My research

I am interested in unifying General Relativity (gravity) with the other forces of nature and quantum mechanics. As such, I work on string and M-theory, our best candidates for such a theory of quantum gravity. Moreover, I am interested in using string and M-theory to better understand various aspects of quantum field theories, which describe the fundamental interactions of nature, such as electromagnetism and the strong nuclear force.

In particular, I study the interplay between geometry and physics in string and M-theory and seek to better understand string dualities. These dualities relate strings propagating in different backgrounds but which yield the same physics. The canonical example is given by a "T-duality" relating a string moving around a circle of radius R to a string winding a circle of radius l2/R, where l is the string length. As evidenced in this example, string dualities rely on the extended nature of strings and are thus a key property differentiating string theory from theories of point-particles. Therefore, studying string dualities is pivotal to gaining a better understanding of string theory.

A key tool in my research are the recently-formulated Exceptional Generalised Geometry (EGG), Double Field Theory (DFT) and Exceptional Field Theory (ExFT), which I have helped develop. These powerful formalisms are particularly useful for studying the geometry of string backgrounds including "fluxes", a higher-dimensional generalisation of electromagnetic fields that play an important role in various aspects of string theory. Moreover, EGG, DFT and ExFT make string dualities manifest to various degrees, making them ideal for studying this interesting feature of string theory.

Below you can find some colloquium-style talks on my research.

Supersymmetric flux vacua of string theory

Source: Wikimedia Commons.
Source: Wikimedia Commons.

One of my main interests are string backgrounds containing higher-dimensional generalisations of electromagnetic fields called "fluxes". These backgrounds play a key role in many aspects of string theory. For example, fluxes provide one of the best-understood mechanisms for generating realistic string models for our universe. More concretely, fluxes are an important ingredient in "moduli stabilisation", i.e. they give masses to scalar fields which would otherwise generate unobserved "fifth forces" in the universe.

Despite their importance, many properties of generic flux vacua, for example the spectrum of particles that they would generate in a string model of the universe, are poorly understood. My research focuses on improving our understanding of the physics of generic flux vacua, by studying their geometries properties.

Geometry of supersymmetric Anti-de Sitter vacua

Another interest of mine is the AdS/CFT correspondence, also called holography: this states that strings moving in Anti-de Sitter backgrounds (AdS), which can roughly be thought of as a box, are equivalent to quantum field theories living on the boundary of the AdS space. One feature that makes this correspondence especially exciting is that weakly-interacting strings in AdS are related to strongly-coupled quantum field theories on the boundary, and vice-versa. Since we are lacking the tools to study strongly-coupled theories directly, holography provides us with a unique opportunity to probe them.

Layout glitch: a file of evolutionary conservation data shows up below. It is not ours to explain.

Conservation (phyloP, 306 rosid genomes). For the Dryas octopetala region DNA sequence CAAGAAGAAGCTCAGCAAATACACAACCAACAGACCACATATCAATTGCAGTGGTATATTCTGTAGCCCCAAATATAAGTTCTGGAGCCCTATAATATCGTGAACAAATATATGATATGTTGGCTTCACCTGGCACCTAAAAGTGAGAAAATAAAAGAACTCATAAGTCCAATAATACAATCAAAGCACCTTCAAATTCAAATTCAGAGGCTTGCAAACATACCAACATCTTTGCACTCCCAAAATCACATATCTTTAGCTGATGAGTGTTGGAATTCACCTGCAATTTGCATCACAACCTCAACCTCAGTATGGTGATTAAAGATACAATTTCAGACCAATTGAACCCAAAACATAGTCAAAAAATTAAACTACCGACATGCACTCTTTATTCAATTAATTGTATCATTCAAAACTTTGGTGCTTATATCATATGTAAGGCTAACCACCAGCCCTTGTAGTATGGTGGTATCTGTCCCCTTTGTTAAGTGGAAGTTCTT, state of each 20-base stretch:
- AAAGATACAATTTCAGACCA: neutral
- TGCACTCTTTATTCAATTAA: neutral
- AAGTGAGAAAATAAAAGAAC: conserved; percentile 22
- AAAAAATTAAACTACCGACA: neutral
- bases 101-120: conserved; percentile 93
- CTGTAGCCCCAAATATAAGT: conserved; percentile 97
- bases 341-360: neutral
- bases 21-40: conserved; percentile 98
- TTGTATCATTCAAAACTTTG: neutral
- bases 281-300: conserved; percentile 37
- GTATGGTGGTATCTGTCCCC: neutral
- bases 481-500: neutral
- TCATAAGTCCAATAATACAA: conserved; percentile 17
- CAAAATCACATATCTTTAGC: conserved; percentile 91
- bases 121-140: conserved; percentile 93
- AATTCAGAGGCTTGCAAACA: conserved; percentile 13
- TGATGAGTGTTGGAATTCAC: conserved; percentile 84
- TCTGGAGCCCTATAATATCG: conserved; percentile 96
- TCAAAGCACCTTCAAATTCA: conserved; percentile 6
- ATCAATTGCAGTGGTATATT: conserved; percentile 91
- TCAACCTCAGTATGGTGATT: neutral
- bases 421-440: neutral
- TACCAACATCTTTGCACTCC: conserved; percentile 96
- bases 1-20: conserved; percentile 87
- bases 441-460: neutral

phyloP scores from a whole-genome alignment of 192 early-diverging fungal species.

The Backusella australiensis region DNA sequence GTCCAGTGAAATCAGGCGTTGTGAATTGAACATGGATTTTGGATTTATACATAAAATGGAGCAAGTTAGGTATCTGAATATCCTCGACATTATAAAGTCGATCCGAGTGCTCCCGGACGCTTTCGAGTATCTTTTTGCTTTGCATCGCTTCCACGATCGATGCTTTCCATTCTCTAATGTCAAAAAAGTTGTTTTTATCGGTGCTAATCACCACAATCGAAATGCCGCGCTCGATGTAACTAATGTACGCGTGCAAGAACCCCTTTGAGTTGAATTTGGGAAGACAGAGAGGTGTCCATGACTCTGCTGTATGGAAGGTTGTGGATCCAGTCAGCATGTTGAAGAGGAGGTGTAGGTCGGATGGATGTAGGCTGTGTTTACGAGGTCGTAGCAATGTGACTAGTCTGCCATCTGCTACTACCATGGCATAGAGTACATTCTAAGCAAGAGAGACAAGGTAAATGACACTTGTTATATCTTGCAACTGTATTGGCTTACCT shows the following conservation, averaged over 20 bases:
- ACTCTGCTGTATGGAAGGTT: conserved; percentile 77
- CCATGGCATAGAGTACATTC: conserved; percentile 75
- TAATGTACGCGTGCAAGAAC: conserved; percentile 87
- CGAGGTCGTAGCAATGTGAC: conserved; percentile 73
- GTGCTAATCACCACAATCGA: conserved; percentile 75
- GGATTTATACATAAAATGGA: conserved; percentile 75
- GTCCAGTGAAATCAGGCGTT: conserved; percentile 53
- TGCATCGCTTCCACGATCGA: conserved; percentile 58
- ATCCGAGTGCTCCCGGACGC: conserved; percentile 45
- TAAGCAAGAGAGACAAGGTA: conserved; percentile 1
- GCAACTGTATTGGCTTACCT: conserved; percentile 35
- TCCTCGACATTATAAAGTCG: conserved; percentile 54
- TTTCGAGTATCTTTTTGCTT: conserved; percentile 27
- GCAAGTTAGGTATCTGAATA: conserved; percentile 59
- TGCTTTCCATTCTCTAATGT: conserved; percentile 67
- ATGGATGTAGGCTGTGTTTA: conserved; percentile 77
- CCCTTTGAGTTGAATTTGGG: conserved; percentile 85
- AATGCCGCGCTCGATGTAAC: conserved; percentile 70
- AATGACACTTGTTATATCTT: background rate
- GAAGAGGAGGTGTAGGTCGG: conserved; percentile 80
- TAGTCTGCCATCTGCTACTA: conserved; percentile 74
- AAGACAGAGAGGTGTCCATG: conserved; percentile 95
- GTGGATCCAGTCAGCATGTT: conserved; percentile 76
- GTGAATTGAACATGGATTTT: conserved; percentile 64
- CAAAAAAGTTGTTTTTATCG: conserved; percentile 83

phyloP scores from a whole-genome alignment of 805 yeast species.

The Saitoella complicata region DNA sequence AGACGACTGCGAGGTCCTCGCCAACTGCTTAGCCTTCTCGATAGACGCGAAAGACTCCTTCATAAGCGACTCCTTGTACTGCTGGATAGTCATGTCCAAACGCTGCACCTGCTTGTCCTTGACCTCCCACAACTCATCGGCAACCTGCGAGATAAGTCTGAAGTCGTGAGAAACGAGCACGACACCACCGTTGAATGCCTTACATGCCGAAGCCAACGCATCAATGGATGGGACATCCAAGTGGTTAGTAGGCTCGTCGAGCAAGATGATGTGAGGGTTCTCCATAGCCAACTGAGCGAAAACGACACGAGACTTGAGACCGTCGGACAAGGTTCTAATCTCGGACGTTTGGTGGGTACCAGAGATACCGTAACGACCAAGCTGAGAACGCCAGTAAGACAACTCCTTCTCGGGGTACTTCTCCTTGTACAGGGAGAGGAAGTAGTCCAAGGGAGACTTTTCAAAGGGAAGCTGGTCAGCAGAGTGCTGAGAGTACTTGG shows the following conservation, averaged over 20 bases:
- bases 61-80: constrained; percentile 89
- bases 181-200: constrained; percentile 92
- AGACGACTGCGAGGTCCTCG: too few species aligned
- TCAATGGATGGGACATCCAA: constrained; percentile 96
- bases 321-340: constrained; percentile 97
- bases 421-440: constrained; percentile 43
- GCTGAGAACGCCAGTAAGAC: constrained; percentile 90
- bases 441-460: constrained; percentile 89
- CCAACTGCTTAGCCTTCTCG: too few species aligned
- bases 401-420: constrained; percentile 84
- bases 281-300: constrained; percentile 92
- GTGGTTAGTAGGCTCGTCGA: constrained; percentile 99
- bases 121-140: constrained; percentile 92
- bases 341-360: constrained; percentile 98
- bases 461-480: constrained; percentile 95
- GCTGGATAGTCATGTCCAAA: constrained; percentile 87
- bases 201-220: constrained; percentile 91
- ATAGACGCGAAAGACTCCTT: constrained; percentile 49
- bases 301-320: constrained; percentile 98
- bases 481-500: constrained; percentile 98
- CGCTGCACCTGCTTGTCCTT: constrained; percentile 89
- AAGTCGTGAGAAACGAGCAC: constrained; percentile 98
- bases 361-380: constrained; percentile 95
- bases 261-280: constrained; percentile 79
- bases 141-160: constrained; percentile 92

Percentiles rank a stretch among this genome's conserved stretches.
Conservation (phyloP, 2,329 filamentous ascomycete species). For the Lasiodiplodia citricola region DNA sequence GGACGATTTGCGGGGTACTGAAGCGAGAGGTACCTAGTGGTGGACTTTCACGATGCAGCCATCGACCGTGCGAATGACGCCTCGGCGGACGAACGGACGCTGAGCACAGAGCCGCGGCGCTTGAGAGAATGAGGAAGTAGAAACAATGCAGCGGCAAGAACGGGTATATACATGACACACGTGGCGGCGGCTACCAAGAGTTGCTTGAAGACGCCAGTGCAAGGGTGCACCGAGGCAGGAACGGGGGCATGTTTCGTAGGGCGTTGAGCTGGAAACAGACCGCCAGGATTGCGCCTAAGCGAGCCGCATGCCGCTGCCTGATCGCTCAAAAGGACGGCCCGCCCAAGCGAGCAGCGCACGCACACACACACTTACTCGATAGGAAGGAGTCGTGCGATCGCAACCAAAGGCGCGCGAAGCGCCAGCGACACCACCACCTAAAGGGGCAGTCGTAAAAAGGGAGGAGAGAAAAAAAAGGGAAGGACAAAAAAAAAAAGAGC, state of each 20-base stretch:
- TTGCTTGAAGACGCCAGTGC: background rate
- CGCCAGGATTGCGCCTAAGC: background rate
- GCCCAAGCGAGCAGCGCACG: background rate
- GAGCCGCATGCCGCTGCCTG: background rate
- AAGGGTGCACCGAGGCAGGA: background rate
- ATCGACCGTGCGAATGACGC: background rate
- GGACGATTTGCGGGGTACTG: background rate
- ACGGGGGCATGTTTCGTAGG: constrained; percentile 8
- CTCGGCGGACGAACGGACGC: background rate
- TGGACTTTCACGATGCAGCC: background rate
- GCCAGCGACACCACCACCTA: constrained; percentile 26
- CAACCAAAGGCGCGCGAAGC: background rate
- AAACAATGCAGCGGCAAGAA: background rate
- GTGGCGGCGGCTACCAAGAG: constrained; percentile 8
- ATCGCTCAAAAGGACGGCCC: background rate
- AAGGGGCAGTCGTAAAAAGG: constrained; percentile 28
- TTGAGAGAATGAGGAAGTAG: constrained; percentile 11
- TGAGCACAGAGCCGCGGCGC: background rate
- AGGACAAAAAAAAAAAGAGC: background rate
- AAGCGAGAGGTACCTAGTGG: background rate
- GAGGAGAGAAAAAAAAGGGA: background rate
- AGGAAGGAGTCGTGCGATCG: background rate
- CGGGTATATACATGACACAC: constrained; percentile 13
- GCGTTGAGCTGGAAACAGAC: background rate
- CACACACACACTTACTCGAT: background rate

Many interesting properties of the dual quantum field theories are encoded in the geometry of the AdS vacua of string theory. Despite many years of study, our understanding of generic properties of AdS backgrounds is still limited. I have developed new tools that allow us to study generic properties of AdS vacua of string theory in order to gain new insights into strongly-coupled quantum field theories. For example, I have been able classify which of the simplified models often employed to study the AdS vacua are valid approximations and which have no relation to string theory.

Non-geometric backgrounds in string theory

An example of a non-geometric background patched by a T-duality, which maps the radius, R, to l2/R, with l the string length.
An example of a non-geometric background patched by a T-duality, which maps the radius, R, to ls2/R, with ls the string length.

One of the intriguing features of string theory is that the extended nature of strings means that string propagating on seemingly very different spaces can lead to the same physics. Such spaces are related by "string dualities". As a result, string theory can also be defined on spaces where different regions are glued by such string dualities. While the resulting "non-geometric background" cannot be described using conventional geometry — it is ill-defined from a point-particle perspective —, it is a perfectly good space in string theory. Non-geometric backgrounds are more than a mathematical curiosity: they have many interesting phenomenological properties which make them appealing for constructing realistic string models of our universe and particle physics.

Another interesting property of non-geometric backgrounds is that strings moving in such backgrounds seem to lead to a theory of non-commutative, or even non-associative gravity. Such theories have many interesting properties, for example they contain a minimal spacetime area or volume. I was the first to develop the description of new non-geometric backgrounds in strongly-interacting string theory and conjecture their relation to non-associative gravity.

Colloquium-style talks on my research